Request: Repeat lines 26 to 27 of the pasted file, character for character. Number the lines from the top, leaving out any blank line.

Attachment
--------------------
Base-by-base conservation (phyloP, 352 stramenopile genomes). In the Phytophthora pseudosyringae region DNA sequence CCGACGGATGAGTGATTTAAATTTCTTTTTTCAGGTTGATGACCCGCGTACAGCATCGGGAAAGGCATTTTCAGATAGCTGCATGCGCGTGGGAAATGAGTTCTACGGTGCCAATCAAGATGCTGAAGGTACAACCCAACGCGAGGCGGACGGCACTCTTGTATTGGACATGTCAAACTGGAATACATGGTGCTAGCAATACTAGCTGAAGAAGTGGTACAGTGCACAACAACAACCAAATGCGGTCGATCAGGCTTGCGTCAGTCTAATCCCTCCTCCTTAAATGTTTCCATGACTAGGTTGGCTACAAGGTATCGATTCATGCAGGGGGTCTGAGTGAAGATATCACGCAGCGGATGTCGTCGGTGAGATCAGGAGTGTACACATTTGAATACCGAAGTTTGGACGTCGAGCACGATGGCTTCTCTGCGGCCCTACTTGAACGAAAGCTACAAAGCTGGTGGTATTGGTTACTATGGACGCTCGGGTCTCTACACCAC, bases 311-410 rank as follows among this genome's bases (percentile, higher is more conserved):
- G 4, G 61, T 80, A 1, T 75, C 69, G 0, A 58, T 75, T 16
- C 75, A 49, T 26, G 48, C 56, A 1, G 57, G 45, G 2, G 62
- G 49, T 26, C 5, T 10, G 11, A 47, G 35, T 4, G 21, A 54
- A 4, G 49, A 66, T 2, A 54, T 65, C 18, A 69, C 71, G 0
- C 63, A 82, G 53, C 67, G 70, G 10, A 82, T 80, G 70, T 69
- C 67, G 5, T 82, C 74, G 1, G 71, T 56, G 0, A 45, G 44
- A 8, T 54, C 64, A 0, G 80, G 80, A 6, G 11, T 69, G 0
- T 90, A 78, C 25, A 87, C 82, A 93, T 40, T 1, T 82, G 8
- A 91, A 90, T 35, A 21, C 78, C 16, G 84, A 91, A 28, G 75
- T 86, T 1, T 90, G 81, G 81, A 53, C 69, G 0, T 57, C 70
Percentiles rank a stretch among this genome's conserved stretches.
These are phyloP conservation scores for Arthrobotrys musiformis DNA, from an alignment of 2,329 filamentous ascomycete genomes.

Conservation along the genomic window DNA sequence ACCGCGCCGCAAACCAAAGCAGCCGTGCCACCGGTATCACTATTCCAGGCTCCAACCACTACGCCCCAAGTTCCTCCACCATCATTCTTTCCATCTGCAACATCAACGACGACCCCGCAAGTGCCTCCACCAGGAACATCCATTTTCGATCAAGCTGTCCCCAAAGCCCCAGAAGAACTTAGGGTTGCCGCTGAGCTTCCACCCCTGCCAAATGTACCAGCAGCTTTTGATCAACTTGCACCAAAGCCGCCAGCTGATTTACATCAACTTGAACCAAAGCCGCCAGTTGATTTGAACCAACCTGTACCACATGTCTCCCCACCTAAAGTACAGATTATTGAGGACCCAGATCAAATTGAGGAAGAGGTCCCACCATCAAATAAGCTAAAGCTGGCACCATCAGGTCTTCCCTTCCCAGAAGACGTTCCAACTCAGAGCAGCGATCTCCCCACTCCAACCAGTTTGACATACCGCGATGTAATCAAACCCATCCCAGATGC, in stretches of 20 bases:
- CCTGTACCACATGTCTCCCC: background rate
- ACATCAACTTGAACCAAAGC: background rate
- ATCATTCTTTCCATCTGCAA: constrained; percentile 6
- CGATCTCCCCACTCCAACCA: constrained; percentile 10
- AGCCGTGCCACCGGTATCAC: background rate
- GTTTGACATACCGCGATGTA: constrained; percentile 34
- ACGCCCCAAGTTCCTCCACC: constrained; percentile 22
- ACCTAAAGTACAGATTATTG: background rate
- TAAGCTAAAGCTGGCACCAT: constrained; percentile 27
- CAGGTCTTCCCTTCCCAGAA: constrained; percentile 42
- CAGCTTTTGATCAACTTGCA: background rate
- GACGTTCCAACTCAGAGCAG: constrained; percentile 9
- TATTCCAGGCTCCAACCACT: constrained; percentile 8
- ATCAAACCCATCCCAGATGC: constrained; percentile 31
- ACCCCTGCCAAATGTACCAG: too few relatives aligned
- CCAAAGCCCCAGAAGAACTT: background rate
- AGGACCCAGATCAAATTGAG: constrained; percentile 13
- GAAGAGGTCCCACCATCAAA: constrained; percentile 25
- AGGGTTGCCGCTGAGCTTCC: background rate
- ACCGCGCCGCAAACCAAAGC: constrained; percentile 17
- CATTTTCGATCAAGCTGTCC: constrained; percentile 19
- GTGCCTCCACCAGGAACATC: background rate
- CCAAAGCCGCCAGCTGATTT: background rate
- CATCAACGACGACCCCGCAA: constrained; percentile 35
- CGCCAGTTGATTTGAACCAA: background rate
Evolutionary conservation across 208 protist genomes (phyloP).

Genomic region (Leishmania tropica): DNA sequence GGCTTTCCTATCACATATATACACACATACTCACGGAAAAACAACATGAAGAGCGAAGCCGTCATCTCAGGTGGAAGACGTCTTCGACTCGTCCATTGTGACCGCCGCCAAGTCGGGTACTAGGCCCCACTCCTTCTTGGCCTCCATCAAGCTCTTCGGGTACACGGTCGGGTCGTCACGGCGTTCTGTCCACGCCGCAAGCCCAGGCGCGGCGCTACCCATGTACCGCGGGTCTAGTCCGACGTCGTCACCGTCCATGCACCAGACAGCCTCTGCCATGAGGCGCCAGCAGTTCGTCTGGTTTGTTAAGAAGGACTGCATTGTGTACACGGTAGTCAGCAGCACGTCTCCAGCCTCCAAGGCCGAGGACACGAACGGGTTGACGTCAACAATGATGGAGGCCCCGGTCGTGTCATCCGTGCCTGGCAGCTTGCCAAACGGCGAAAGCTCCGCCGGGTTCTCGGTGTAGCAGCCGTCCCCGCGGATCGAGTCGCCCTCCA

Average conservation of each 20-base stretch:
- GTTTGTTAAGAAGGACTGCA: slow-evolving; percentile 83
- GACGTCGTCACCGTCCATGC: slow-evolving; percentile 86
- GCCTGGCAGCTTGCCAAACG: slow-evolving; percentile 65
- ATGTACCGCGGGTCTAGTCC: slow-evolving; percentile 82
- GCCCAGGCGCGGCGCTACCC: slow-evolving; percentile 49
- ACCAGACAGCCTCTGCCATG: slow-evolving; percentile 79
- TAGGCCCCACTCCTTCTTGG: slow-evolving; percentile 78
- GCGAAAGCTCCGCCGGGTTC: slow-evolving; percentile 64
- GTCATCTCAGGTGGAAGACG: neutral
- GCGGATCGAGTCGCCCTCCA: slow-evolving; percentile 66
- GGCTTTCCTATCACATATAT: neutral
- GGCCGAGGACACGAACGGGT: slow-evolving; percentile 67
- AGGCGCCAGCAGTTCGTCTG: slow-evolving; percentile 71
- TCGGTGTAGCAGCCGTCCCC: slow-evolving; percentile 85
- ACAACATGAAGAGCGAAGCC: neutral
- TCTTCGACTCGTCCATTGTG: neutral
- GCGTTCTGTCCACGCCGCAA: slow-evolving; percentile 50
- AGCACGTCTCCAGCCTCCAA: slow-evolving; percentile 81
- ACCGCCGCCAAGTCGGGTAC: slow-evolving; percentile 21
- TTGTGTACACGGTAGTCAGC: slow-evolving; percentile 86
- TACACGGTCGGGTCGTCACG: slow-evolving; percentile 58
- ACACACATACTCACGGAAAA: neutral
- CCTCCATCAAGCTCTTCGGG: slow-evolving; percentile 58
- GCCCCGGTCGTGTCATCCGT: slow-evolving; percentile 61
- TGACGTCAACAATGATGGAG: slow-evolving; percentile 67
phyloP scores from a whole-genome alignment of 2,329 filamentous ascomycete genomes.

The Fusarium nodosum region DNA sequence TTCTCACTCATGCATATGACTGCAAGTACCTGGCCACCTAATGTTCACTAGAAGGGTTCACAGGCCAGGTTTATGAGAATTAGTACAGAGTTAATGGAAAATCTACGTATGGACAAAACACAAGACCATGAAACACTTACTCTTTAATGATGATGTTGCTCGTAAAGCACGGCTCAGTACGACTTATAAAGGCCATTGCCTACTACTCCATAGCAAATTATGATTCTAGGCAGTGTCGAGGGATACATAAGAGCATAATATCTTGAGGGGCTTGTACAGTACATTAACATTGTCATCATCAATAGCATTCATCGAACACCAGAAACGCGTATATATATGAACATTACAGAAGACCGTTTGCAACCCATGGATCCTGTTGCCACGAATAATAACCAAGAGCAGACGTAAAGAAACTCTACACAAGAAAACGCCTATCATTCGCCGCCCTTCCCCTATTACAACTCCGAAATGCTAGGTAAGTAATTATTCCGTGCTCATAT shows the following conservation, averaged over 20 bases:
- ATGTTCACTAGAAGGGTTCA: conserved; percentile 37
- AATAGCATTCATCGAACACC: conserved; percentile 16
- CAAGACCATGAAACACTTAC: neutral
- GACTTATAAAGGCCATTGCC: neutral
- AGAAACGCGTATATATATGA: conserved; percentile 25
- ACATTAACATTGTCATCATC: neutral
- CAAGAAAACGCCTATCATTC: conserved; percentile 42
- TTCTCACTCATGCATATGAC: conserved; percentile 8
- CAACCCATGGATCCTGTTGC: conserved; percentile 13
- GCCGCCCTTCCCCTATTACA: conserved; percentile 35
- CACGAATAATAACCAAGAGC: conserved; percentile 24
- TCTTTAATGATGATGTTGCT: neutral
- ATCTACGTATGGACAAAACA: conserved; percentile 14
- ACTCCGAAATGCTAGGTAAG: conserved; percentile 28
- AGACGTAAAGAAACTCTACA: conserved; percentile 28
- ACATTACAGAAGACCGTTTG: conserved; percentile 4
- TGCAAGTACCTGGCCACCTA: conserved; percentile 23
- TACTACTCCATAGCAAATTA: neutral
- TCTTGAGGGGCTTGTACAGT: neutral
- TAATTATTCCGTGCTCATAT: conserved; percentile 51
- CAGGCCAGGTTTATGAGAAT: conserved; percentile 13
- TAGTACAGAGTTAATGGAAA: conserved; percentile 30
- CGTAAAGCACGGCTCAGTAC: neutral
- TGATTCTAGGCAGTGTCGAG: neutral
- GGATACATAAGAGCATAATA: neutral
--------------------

- GACGTTCCAACTCAGAGCAG: constrained; percentile 9
- TATTCCAGGCTCCAACCACT: constrained; percentile 8